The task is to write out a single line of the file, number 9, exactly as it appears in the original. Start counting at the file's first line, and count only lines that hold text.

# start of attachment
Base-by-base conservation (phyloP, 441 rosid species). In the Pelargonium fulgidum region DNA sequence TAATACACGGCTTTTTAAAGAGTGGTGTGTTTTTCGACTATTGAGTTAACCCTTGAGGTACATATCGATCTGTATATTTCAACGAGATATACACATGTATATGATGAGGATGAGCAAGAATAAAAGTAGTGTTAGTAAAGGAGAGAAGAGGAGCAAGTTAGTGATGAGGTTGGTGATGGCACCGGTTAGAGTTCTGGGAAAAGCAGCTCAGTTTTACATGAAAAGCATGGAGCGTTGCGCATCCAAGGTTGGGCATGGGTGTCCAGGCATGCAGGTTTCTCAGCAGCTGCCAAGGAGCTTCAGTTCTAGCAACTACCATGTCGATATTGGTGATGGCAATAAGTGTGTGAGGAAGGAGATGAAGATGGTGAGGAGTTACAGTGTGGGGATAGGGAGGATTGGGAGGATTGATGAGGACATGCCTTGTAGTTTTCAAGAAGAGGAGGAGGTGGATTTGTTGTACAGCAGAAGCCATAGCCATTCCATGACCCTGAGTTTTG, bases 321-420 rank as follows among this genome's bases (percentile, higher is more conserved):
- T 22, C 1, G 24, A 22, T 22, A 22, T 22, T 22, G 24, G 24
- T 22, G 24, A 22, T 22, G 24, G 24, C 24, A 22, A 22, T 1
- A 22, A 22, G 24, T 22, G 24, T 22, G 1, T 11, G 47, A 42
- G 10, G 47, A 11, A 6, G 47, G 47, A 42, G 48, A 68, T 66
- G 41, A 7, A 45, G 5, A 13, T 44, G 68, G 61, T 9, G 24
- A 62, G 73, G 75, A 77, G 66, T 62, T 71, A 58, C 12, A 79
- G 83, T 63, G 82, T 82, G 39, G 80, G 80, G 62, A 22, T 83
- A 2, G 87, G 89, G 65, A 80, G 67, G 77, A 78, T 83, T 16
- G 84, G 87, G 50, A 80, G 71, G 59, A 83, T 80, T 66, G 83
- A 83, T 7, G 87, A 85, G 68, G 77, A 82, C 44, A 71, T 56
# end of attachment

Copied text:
- A 2, G 87, G 89, G 65, A 80, G 67, G 77, A 78, T 83, T 16